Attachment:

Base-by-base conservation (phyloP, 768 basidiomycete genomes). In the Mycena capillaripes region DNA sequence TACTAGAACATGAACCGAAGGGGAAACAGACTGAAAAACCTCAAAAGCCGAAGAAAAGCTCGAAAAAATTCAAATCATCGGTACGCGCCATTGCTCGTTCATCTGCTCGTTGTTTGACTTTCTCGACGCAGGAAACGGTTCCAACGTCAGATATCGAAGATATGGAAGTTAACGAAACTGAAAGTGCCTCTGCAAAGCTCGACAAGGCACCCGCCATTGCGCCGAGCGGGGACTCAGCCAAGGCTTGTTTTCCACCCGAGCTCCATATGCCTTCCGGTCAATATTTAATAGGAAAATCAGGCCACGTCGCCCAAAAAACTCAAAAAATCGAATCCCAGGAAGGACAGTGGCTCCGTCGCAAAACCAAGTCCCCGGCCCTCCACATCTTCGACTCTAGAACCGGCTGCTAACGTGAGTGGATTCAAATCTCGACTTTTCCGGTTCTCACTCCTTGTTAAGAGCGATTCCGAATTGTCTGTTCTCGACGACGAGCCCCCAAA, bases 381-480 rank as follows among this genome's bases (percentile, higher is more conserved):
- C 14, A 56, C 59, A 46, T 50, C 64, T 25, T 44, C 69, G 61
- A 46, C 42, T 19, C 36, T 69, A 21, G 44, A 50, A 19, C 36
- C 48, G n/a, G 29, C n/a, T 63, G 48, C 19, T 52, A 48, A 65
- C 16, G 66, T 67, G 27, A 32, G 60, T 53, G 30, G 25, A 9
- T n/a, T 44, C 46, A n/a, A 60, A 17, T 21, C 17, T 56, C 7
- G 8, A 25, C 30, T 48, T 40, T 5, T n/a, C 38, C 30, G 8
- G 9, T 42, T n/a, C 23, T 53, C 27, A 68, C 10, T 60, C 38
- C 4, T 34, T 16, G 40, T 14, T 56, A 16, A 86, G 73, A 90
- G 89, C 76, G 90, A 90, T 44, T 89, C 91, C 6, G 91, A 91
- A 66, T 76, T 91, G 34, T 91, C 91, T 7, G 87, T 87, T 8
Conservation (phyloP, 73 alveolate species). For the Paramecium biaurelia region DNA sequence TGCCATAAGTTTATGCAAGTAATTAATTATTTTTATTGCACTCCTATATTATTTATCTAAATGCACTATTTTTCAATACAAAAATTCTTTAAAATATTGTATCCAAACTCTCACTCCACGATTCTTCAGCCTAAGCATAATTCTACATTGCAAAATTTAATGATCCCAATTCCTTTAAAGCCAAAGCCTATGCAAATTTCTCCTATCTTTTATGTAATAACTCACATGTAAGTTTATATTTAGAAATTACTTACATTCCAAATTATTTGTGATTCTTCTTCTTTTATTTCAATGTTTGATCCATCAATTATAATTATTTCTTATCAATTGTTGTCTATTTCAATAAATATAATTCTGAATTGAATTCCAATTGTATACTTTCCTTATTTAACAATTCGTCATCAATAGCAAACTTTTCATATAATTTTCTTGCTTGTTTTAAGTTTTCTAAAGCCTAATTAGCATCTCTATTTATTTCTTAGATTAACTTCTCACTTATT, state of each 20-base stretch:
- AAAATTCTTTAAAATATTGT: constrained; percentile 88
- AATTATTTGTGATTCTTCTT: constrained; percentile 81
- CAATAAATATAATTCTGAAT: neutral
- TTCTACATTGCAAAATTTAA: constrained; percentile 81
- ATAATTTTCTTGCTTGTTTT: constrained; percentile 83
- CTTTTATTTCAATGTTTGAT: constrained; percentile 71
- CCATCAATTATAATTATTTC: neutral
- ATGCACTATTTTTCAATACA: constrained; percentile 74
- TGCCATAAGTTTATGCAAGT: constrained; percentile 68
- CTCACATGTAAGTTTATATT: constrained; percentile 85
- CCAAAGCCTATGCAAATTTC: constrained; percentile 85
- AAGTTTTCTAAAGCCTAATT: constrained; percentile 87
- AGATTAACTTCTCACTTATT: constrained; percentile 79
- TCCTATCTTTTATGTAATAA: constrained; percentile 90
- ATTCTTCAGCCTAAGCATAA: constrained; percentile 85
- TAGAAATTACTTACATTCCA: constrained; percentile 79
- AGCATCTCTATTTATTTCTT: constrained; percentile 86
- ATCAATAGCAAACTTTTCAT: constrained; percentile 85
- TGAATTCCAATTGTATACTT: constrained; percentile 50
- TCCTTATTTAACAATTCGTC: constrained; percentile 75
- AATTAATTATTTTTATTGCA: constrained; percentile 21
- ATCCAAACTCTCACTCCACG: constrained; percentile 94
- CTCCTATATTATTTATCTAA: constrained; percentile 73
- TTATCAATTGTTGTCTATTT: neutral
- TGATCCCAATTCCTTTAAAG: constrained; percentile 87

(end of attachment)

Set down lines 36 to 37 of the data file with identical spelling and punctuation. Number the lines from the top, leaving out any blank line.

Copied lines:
- TTATCAATTGTTGTCTATTT: neutral
- TGATCCCAATTCCTTTAAAG: constrained; percentile 87